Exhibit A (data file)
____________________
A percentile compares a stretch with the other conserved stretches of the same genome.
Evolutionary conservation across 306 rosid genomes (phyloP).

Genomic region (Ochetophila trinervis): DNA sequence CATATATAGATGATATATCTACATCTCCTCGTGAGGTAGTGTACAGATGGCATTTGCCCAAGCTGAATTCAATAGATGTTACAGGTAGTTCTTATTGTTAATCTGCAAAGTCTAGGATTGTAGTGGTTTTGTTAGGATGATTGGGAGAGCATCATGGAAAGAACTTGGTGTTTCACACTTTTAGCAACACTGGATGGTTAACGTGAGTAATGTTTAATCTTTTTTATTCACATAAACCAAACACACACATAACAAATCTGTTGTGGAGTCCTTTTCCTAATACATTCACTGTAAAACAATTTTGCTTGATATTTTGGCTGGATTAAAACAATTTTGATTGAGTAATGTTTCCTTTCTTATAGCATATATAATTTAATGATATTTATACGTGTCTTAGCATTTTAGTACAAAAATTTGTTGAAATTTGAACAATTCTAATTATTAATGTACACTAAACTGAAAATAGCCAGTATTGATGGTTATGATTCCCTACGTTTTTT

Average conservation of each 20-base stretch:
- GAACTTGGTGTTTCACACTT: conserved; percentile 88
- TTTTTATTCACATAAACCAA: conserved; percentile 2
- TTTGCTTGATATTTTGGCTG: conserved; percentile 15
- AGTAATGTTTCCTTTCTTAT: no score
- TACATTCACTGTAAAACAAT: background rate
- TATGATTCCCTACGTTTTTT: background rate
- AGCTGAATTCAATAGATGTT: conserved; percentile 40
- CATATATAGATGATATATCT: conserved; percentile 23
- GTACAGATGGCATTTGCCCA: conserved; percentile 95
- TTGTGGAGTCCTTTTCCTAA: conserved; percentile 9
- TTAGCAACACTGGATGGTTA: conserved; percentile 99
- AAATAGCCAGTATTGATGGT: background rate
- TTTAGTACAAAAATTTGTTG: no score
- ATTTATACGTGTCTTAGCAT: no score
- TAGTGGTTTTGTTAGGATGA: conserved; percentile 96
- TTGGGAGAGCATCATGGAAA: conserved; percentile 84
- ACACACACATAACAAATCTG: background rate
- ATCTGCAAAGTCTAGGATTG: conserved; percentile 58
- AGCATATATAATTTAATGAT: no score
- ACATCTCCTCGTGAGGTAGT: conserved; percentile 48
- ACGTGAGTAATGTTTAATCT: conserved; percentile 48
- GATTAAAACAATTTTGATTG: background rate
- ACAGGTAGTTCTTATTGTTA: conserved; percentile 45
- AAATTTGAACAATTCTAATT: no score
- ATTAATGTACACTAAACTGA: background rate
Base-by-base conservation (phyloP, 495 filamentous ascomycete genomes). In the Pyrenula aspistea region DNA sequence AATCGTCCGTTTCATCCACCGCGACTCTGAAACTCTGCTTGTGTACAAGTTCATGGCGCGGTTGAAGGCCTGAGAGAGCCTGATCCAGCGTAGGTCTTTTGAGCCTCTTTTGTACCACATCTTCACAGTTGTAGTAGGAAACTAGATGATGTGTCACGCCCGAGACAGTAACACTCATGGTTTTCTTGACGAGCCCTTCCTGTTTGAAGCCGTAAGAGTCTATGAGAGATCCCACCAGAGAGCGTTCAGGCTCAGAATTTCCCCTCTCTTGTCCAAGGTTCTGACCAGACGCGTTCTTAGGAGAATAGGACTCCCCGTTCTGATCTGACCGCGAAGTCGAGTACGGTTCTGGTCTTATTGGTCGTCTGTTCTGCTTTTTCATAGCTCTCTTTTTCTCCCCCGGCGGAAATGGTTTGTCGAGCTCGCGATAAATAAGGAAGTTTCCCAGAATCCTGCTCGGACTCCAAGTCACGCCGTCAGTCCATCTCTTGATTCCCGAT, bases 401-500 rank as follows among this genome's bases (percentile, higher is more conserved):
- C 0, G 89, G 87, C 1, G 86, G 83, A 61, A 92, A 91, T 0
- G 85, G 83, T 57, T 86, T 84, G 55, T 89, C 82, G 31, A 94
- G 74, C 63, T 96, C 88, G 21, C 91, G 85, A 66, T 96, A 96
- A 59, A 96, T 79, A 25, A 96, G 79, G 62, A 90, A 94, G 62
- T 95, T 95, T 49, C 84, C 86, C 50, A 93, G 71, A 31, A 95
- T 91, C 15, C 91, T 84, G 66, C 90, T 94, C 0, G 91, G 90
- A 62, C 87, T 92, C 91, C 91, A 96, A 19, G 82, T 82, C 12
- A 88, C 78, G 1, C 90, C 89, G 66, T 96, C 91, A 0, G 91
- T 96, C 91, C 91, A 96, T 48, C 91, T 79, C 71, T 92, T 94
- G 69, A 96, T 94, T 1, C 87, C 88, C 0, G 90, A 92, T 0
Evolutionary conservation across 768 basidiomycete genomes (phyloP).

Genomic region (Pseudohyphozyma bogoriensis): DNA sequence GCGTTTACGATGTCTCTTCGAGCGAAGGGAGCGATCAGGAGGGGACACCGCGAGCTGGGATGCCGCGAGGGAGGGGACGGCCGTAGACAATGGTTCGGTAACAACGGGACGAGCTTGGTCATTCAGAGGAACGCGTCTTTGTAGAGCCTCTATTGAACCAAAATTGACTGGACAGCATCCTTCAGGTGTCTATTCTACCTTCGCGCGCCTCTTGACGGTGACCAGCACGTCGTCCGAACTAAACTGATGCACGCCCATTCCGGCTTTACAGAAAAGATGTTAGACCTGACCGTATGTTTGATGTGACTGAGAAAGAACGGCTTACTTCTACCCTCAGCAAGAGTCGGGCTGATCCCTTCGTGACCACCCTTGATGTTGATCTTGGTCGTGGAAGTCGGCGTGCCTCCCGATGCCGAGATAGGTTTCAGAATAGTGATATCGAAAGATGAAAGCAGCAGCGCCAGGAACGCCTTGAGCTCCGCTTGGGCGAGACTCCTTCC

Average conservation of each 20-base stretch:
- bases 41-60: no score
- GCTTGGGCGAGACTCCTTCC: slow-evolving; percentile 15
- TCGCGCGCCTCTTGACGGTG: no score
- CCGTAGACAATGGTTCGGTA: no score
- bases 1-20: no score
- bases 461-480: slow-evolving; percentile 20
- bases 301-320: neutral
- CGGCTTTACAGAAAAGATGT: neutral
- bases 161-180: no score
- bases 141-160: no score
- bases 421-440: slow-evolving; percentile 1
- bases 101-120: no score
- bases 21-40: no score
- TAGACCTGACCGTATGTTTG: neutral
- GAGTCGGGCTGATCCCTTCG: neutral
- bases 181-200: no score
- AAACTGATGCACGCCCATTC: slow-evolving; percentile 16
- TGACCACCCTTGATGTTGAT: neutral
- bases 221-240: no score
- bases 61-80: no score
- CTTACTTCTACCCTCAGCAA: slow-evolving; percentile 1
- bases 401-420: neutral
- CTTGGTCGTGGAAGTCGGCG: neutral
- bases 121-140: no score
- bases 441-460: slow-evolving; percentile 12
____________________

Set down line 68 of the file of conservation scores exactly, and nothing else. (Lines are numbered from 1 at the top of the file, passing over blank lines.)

- bases 441-460: slow-evolving; percentile 12